WASHINGTON — The Federal Communications Commission voted unanimously Tuesday (Oct. 23) to eliminate the requirement that broadcasters — TV and radio — file paper versions of certain contracts with the FCC. But the FCC also took steps to make sure online versions of the documents were timely filed and available for perusal by the public.
It is the 13th initiative in FCC Chair Ajit Pai’s “media modernization” effort to eliminate or streamlining FCC rules, his so-called “weed whacking” of the regulatory underbrush.
Currently broadcasters must file paper copies of network affiliation contracts, certain time brokerage and joint sales agreements and others with the FCC, dating back to a 1939 requirement, Pai pointed out at the FCC’s public meeting, where the vote was held.Broadcasters must either upload the contracts online, or provide a list of them, and if a member of the public wants to see a copy, the broadcaster must produce it within seven days.
Pai has said virtually no one wants to see the documents.
The National Association of Broadcasters backed the move and praised the vote.
“NAB appreciates the Commission’s continued efforts to modernize outdated regulatory burdens on local TV and radio stations,” said NAB EVP Dennis Wharton. “Eliminating the paper filing requirement is a common-sense update to broadcast regulations.”
Actually, cable operators had more to say about the decision, mostly about what the item still required broadcasters to do.
“ACA applauds the FCC for taking steps to require greater broadcaster disclosure online with respect to certain contracts that they must make available to the public,” said American Cable Association president Matt Polka. “We are particularly pleased that the FCC adopted an ACA-backed proposal that broadcast stations be required to update their online inventory of required documents within 30 days of executing any new contract.”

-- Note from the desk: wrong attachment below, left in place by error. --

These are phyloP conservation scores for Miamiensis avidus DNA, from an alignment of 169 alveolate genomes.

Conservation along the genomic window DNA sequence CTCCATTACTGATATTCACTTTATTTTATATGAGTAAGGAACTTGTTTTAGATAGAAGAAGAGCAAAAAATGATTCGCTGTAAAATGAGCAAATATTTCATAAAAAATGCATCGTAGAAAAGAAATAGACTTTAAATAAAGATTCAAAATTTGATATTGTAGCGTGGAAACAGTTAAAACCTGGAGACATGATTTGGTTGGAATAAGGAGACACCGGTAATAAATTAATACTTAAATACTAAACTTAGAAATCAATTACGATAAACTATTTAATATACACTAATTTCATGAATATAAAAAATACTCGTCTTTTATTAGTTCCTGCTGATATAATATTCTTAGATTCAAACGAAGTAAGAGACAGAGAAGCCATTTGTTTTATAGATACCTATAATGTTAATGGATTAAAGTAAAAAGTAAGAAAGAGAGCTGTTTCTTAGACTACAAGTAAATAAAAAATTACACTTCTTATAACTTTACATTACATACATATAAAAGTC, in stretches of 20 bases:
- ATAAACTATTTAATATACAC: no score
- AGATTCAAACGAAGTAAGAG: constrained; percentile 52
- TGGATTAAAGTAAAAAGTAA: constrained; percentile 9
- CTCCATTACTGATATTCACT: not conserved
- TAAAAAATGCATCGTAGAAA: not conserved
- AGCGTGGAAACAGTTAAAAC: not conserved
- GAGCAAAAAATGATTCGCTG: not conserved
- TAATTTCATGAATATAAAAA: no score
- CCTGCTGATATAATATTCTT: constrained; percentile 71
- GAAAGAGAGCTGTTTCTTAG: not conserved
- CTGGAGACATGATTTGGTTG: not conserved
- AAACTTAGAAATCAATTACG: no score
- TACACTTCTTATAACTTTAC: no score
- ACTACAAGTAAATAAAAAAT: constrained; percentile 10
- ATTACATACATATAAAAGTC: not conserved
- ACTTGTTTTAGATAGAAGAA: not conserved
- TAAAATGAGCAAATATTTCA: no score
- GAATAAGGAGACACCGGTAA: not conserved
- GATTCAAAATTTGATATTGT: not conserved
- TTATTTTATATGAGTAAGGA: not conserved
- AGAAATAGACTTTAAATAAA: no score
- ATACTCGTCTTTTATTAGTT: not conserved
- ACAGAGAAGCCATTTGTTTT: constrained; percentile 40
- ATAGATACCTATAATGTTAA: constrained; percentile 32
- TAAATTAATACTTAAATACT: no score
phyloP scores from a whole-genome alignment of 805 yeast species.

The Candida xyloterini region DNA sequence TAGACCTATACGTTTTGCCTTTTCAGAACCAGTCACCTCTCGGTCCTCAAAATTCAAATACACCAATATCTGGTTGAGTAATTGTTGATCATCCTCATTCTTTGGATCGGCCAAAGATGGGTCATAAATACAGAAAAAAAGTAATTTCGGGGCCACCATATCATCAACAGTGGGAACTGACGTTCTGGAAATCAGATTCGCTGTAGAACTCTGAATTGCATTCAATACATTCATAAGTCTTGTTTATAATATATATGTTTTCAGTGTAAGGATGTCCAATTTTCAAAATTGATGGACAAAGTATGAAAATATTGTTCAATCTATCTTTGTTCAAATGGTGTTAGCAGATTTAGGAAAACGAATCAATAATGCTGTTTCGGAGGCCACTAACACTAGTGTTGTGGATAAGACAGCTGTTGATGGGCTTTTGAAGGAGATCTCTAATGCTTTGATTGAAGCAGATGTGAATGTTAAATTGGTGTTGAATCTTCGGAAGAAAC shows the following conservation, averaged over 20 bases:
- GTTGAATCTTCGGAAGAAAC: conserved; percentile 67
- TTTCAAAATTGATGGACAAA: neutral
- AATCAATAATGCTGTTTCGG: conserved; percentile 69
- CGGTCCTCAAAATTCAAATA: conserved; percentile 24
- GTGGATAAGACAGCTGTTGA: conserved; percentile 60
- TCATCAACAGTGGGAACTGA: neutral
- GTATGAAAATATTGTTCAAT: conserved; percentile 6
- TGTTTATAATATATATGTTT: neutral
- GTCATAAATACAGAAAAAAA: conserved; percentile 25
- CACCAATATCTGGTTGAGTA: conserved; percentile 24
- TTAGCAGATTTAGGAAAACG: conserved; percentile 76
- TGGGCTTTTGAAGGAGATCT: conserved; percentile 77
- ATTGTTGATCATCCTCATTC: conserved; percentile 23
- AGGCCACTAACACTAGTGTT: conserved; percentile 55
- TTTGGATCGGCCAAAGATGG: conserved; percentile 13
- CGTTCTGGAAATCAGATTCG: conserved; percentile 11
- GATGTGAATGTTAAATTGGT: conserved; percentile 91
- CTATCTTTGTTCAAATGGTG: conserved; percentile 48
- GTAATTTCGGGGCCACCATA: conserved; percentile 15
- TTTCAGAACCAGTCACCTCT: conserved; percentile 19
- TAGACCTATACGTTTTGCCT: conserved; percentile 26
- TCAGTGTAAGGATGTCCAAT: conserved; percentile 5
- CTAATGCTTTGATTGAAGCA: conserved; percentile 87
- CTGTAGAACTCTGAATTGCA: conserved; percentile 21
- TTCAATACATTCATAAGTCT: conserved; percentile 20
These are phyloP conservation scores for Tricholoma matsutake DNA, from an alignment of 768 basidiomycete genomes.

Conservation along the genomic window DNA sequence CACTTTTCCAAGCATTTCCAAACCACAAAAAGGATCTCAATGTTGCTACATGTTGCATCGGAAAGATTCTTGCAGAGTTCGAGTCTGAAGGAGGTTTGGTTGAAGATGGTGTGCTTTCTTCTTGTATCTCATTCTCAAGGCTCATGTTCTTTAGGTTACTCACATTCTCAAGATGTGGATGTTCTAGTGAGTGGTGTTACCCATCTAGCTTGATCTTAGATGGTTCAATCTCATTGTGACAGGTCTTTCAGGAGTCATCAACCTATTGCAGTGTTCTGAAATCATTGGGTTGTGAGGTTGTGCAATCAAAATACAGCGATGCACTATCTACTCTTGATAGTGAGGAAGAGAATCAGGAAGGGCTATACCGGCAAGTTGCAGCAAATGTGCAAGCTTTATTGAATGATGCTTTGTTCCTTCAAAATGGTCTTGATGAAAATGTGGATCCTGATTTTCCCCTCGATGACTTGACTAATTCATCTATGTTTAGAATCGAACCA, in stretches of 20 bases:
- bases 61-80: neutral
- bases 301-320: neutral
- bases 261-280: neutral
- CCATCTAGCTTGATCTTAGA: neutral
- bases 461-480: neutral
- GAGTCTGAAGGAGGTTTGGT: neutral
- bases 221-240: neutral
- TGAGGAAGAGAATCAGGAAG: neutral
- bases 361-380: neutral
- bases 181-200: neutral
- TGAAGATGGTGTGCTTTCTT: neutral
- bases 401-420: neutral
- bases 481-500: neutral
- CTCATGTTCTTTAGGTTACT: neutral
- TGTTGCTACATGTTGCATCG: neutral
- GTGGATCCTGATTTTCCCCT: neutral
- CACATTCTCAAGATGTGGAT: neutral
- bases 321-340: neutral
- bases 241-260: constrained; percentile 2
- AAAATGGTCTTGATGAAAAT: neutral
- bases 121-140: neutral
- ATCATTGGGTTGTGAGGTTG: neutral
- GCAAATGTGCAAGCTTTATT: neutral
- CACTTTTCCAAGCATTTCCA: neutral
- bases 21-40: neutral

“With Sinclair recently trying to sell ‘sham’ divestitures to the FCC and the public [a reference to the Tribune deal spin-offs that FCC had issues with], it’s as important as ever that contracts that relate to broadcast ownership and the control of stations remain accessible to the public.“
ACA is also pleased the FCC made clear broadcasters will not get away with over-redacting these contracts when handing them over to the public The FCC clarified that broadcasters must leave non-confidential and non-proprietary information unredacted in any contracts they make available to the public, and that they are prohibited from providing different redactions to different parties requesting them. The FCC also properly made clear that parties may challenge redactions by broadcasters, and that such challenges will be resolved in a timely manner.”